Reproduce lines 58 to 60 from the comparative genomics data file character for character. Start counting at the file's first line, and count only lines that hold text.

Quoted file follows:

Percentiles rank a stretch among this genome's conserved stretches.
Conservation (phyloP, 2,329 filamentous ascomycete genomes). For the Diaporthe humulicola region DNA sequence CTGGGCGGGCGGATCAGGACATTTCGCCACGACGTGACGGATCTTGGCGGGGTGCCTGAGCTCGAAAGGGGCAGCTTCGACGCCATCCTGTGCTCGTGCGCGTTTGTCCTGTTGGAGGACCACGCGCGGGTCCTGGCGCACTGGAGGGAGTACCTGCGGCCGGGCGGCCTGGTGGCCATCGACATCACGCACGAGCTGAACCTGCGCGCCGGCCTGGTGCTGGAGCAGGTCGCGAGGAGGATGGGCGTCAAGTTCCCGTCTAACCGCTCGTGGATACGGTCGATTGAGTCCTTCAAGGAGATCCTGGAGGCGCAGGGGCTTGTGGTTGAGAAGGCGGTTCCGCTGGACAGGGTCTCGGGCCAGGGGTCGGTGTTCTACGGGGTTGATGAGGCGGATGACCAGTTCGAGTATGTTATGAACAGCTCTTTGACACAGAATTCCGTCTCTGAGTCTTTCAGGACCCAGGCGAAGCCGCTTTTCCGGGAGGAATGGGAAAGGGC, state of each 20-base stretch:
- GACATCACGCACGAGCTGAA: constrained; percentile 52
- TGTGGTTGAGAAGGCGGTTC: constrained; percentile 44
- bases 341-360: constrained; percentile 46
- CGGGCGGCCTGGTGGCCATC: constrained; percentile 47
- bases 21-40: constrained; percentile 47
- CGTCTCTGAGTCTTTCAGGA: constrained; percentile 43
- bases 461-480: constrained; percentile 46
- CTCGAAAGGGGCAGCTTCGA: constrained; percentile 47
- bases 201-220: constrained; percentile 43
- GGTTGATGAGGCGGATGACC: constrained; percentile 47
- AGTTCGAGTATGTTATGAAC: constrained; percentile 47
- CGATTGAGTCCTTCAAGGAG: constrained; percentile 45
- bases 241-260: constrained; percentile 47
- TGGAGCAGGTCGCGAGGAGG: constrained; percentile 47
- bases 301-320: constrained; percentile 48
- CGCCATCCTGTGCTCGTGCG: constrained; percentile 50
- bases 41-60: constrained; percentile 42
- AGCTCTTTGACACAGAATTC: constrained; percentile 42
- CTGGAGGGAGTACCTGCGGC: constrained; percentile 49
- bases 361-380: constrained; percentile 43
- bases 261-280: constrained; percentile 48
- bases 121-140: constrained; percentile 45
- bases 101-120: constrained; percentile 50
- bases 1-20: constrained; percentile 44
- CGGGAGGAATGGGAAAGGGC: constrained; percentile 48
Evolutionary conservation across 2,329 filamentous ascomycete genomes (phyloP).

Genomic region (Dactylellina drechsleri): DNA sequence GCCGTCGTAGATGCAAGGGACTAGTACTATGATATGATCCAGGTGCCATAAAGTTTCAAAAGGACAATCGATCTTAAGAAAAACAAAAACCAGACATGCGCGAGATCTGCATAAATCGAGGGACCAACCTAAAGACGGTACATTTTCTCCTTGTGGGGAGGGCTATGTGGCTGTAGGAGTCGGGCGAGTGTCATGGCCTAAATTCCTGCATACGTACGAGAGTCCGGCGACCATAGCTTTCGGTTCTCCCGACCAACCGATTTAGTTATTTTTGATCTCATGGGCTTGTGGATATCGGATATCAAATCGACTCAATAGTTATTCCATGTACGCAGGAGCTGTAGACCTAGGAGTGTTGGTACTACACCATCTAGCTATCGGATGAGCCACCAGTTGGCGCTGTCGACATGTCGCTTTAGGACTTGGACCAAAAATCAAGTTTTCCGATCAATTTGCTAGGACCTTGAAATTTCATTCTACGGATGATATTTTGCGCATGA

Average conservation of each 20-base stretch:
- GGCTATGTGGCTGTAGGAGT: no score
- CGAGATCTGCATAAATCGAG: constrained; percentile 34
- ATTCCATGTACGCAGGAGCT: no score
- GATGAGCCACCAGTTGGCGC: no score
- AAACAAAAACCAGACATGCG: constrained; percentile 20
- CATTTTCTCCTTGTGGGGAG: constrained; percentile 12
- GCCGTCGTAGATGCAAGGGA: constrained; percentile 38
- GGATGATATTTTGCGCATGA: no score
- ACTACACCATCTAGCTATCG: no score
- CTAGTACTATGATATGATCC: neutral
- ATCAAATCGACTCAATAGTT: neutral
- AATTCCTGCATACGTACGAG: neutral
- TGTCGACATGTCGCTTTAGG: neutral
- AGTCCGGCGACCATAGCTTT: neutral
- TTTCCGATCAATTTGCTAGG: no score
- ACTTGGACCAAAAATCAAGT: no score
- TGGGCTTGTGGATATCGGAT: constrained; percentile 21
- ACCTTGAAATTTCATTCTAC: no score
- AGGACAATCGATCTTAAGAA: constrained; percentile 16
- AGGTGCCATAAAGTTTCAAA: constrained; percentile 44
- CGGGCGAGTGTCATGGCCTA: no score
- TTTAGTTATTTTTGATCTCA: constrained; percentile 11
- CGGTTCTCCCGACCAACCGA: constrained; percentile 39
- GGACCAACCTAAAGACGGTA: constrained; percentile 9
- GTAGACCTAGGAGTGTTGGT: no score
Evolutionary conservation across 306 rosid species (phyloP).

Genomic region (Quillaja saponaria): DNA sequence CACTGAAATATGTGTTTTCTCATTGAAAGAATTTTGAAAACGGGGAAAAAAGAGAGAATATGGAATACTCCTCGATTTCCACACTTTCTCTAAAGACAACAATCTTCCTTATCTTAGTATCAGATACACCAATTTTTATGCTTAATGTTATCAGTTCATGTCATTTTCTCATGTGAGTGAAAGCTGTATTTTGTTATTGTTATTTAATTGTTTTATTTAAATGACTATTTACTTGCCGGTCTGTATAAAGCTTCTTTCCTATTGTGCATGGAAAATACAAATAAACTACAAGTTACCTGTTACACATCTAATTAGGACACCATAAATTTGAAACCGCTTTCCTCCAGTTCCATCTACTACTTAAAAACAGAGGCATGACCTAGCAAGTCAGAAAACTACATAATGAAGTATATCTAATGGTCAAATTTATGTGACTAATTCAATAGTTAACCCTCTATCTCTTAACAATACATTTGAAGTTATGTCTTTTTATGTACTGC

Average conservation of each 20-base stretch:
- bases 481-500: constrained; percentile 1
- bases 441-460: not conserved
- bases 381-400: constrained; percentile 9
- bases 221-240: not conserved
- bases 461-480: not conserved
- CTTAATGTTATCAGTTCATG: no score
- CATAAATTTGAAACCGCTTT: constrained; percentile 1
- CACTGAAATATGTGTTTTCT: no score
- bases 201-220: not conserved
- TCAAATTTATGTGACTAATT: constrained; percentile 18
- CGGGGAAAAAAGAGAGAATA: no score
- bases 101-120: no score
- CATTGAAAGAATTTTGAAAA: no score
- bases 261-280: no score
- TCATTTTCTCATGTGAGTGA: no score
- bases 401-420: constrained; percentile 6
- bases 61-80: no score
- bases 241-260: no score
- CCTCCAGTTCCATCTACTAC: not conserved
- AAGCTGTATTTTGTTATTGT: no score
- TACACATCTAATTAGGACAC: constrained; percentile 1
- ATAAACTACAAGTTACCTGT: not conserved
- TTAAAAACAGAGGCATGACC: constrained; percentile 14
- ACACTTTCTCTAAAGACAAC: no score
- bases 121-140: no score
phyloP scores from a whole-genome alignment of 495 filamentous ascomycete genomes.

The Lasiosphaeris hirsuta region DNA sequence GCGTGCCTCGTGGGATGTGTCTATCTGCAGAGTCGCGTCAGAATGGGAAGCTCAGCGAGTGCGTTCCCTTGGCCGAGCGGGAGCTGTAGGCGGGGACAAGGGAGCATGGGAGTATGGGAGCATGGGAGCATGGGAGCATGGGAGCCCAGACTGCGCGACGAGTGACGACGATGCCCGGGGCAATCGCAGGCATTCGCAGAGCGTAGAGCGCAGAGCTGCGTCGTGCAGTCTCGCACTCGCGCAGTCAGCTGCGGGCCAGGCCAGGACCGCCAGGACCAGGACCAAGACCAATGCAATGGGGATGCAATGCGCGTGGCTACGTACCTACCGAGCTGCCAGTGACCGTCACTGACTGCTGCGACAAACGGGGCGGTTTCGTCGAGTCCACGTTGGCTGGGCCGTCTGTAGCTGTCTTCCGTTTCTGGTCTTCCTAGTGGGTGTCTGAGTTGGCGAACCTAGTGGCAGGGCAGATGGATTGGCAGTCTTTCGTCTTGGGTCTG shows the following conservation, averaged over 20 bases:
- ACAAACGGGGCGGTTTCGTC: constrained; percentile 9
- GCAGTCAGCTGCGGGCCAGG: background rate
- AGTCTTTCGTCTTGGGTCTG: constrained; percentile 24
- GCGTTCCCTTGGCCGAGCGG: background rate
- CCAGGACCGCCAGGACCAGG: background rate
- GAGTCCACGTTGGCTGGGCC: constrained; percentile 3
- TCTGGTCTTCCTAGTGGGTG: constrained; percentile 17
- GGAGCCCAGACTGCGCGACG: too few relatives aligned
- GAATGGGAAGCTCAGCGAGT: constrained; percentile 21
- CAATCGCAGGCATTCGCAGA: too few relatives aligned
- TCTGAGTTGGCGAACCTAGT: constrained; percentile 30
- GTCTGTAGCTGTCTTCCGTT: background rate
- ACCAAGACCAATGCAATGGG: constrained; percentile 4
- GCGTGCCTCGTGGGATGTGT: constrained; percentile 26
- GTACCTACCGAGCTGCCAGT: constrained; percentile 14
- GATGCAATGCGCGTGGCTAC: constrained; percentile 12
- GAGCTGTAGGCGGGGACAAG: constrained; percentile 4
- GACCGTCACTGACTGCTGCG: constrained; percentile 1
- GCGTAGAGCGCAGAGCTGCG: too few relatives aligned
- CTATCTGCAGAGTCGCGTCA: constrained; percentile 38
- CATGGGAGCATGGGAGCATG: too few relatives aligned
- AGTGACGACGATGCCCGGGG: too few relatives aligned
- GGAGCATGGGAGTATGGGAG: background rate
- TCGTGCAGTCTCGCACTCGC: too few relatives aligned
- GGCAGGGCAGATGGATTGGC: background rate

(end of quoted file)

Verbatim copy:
Average conservation of each 20-base stretch:
- bases 481-500: constrained; percentile 1
- bases 441-460: not conserved